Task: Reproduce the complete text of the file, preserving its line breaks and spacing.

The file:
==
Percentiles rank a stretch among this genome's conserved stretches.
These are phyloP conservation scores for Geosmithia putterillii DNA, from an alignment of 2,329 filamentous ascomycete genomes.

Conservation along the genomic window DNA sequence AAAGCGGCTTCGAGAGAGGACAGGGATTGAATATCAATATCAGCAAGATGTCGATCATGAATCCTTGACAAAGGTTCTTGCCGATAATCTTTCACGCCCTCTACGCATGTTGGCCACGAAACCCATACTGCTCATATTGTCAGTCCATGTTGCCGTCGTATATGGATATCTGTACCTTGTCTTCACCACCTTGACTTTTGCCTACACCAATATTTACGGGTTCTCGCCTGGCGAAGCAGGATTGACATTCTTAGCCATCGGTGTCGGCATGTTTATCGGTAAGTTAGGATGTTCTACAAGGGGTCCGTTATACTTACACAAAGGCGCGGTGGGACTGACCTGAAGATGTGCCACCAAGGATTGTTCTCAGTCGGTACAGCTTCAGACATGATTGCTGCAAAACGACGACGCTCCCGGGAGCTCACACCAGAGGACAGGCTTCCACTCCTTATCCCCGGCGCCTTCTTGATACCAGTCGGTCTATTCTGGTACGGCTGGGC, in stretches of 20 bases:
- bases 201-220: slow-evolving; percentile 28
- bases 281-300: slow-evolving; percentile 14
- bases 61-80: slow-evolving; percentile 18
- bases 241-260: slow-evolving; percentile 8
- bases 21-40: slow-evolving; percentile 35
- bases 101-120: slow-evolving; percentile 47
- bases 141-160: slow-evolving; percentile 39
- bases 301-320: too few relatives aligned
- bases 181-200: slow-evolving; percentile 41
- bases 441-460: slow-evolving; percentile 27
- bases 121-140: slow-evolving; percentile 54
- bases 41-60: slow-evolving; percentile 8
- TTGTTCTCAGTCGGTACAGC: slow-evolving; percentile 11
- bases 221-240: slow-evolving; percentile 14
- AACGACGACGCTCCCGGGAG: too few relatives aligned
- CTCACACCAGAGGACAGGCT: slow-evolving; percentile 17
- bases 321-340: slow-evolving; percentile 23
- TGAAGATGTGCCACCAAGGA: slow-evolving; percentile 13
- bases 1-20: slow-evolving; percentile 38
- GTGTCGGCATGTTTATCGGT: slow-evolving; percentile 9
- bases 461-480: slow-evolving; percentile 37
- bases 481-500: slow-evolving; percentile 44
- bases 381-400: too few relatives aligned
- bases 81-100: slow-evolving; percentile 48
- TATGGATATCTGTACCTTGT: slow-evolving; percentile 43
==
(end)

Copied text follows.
Percentiles rank a stretch among this genome's conserved stretches.
These are phyloP conservation scores for Geosmithia putterillii DNA, from an alignment of 2,329 filamentous ascomycete genomes.

Conservation along the genomic window DNA sequence AAAGCGGCTTCGAGAGAGGACAGGGATTGAATATCAATATCAGCAAGATGTCGATCATGAATCCTTGACAAAGGTTCTTGCCGATAATCTTTCACGCCCTCTACGCATGTTGGCCACGAAACCCATACTGCTCATATTGTCAGTCCATGTTGCCGTCGTATATGGATATCTGTACCTTGTCTTCACCACCTTGACTTTTGCCTACACCAATATTTACGGGTTCTCGCCTGGCGAAGCAGGATTGACATTCTTAGCCATCGGTGTCGGCATGTTTATCGGTAAGTTAGGATGTTCTACAAGGGGTCCGTTATACTTACACAAAGGCGCGGTGGGACTGACCTGAAGATGTGCCACCAAGGATTGTTCTCAGTCGGTACAGCTTCAGACATGATTGCTGCAAAACGACGACGCTCCCGGGAGCTCACACCAGAGGACAGGCTTCCACTCCTTATCCCCGGCGCCTTCTTGATACCAGTCGGTCTATTCTGGTACGGCTGGGC, in stretches of 20 bases:
- bases 201-220: slow-evolving; percentile 28
- bases 281-300: slow-evolving; percentile 14
- bases 61-80: slow-evolving; percentile 18
- bases 241-260: slow-evolving; percentile 8
- bases 21-40: slow-evolving; percentile 35
- bases 101-120: slow-evolving; percentile 47
- bases 141-160: slow-evolving; percentile 39
- bases 301-320: too few relatives aligned
- bases 181-200: slow-evolving; percentile 41
- bases 441-460: slow-evolving; percentile 27
- bases 121-140: slow-evolving; percentile 54
- bases 41-60: slow-evolving; percentile 8
- TTGTTCTCAGTCGGTACAGC: slow-evolving; percentile 11
- bases 221-240: slow-evolving; percentile 14
- AACGACGACGCTCCCGGGAG: too few relatives aligned
- CTCACACCAGAGGACAGGCT: slow-evolving; percentile 17
- bases 321-340: slow-evolving; percentile 23
- TGAAGATGTGCCACCAAGGA: slow-evolving; percentile 13
- bases 1-20: slow-evolving; percentile 38
- GTGTCGGCATGTTTATCGGT: slow-evolving; percentile 9
- bases 461-480: slow-evolving; percentile 37
- bases 481-500: slow-evolving; percentile 44
- bases 381-400: too few relatives aligned
- bases 81-100: slow-evolving; percentile 48
- TATGGATATCTGTACCTTGT: slow-evolving; percentile 43